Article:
research paper on framework comparison.pdf

Mapping the initial criteria for customisability on

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Mapping the initial criteria for customisability on modifiability, we get: What can be modified? How easy can it be modified? From the feature binding time section, we can now use the definition: Modifiability is changing features or the behaviour of features by changing the source code. Following this definition, we can be divide modifiability into two groups Adding/removing features Modifying the behaviour of features For what feature can be added and removed, we can use abstraction points in the code. Points that we identified in the customisation section. In particular, we are looking for open abstractions. Points in the code that are intended to be extended . This leaves us with the last group, modifying the behaviour of features. In order to modify a feature, we first need to find it, which gives us the first indication of how we can make modifiability measurable: Finding the feature Finding a feature can be translated to the modularity of the code. If the code is modular, we will be able to find the location of a specific feature faster than with code that is not modular. In [Loh84] this is confirmed. Which leaves us with the question, how can be measure modularity. For this, we can use [Rei02], which defines a number of criteria: Afferent coupling Efferent coupling Abstractness Instability Where efferent coupling [Jde07] is: “The number of classes from other packages that the classes within the package depend upon.” Efferent coupling [Jde07] is: “The number of classes from other packages that depend on the classes within the package”. Abstractness [Jde07] is: “The abstractness of a package is defined as the ratio of abstract classes / interfaces to the total number of classes.” And instability [Jde07]: “The instability of a package is defined as the ratio of efferent coupling to total coupling.” These are all measurable criteria.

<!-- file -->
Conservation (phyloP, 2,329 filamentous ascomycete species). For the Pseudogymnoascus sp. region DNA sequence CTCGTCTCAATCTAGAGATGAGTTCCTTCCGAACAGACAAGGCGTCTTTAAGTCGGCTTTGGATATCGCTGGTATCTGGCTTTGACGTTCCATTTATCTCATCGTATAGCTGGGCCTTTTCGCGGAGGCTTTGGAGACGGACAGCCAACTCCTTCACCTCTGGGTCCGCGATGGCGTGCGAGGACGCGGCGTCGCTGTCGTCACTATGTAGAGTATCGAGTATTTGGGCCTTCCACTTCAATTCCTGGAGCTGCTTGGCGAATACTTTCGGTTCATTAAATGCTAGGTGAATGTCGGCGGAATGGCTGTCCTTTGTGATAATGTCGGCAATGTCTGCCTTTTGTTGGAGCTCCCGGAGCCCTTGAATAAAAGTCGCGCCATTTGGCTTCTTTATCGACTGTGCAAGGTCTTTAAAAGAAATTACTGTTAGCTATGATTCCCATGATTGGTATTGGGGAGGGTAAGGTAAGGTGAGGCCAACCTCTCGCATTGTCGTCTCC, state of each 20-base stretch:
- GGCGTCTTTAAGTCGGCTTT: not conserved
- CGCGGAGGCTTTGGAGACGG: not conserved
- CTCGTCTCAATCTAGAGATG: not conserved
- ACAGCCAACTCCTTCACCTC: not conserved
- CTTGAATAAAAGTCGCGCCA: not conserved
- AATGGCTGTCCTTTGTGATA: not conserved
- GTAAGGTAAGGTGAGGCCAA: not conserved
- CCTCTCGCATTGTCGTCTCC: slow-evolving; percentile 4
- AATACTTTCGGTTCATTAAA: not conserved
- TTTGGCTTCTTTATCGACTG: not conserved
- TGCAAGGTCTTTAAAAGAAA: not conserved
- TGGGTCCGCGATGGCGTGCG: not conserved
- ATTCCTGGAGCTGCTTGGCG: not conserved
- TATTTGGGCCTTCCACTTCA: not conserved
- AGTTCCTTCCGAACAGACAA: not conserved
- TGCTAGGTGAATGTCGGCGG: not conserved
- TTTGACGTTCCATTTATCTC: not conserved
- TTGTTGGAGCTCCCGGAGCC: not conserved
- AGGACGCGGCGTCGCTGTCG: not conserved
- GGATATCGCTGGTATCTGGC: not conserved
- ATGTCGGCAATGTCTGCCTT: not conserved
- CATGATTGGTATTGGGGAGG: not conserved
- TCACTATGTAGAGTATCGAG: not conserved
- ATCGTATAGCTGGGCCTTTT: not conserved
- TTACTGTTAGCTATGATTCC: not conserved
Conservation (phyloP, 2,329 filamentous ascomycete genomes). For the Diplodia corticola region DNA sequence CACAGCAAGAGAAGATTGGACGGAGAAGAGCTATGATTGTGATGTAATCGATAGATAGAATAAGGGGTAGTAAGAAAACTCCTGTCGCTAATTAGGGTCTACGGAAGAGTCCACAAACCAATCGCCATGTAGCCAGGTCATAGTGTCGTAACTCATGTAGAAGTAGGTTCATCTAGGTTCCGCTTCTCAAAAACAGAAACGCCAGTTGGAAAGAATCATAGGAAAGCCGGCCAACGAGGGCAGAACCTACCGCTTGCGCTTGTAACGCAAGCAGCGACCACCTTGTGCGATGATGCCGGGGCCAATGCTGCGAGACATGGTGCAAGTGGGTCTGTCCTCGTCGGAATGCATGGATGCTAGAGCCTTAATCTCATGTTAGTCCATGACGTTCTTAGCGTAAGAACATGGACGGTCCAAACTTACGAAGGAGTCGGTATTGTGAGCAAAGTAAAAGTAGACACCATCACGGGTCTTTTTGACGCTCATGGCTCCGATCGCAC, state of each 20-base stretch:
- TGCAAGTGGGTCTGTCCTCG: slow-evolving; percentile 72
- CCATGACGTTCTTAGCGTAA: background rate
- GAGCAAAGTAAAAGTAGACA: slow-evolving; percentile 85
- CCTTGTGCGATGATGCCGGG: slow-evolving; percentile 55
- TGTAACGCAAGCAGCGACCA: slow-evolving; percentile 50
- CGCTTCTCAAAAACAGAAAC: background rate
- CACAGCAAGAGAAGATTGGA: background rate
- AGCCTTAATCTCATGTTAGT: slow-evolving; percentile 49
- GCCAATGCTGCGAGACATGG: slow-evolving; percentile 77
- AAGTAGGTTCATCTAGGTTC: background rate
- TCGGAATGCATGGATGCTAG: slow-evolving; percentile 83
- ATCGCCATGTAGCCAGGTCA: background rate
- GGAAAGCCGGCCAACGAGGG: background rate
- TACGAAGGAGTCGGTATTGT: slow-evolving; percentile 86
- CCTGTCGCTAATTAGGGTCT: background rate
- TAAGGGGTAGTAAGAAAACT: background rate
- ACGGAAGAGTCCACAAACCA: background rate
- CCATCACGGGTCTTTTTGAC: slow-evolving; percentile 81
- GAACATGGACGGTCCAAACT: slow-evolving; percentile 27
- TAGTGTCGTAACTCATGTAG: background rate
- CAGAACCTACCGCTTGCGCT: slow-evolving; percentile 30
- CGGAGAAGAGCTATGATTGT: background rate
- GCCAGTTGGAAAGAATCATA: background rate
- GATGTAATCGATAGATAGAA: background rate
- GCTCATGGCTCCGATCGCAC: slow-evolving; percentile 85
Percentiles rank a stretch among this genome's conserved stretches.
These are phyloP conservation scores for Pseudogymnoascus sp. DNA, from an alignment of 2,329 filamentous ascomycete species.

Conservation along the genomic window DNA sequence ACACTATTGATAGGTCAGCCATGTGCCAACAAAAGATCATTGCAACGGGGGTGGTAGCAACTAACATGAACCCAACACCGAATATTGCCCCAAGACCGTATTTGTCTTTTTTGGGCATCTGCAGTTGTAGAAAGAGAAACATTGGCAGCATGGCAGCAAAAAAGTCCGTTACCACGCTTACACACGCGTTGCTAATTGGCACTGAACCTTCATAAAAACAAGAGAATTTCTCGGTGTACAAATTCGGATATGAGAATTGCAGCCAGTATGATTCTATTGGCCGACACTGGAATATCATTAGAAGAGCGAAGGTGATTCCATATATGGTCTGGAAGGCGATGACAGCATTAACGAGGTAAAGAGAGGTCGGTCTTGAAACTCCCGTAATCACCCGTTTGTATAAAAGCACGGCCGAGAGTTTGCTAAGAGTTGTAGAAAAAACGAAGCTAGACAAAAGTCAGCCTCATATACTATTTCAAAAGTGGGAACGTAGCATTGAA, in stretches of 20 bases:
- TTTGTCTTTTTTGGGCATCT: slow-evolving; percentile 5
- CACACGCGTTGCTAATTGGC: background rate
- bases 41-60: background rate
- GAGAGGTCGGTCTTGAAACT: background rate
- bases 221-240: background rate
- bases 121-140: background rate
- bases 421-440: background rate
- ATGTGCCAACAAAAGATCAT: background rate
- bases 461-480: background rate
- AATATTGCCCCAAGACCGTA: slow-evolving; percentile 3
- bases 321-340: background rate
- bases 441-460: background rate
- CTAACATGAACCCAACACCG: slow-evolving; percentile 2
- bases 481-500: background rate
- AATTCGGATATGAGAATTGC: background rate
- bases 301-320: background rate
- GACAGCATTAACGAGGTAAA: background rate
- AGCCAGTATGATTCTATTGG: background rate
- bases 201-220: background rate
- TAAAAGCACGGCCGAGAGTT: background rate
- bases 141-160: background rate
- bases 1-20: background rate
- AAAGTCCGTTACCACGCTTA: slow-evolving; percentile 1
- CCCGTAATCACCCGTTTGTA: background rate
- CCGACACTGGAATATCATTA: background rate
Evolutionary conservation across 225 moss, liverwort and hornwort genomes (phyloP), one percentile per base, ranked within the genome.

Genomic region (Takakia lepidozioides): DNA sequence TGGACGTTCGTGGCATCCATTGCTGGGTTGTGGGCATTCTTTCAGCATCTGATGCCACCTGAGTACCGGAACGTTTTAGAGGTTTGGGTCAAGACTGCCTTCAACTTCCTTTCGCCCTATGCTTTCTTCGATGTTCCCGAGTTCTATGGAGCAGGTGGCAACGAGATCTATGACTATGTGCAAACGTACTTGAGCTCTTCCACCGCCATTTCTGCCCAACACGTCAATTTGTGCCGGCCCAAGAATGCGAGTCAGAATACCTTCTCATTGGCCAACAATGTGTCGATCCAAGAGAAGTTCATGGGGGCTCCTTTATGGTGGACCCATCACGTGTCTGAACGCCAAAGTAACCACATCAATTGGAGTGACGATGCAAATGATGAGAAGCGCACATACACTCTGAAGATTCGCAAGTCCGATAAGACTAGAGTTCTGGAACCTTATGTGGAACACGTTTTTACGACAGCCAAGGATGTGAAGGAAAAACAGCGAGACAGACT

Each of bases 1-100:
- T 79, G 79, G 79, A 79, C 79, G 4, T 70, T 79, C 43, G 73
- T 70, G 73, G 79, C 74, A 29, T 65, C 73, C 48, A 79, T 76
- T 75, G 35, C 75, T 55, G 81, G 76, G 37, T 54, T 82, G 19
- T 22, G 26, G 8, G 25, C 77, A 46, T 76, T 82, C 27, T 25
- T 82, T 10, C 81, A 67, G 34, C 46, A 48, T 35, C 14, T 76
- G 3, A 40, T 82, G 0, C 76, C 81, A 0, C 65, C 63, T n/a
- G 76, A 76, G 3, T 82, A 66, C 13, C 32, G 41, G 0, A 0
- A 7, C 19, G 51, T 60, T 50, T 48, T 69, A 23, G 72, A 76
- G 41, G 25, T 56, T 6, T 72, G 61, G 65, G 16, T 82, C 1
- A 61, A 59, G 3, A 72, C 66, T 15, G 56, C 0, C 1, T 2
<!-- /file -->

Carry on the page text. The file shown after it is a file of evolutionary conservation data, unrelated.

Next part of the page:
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Anton Gerdessen, Master thesis Page 23 of 78 Once we have located the feature, the next step is to understand the code. This brings us to understandability of the code. Understandability is defined as follows in [Mcc04]: “The ease of with which you cam comprehend a system at both the system-organizational and detailed-statement levels. Understandability also has to do with the coherence of the system at a more general level than readability does.” In addition, readability is defined as: The ease with which you cam read and understand the source code of a system, especially at the detailed-statement level.” From this, we can infer some characteristics that the system should have: Coding standard, coherence of the system, which include naming conventions Low complexity, understand the source code Coding standard cannot be measured, but we can examine a sample group for each application and determine if a coding standard was used.
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  • Winter '19
  • jollet
  • Domain-specific language, Domain-specific modeling, domain analysis, general-purpose programming language, Anton Gerdessen

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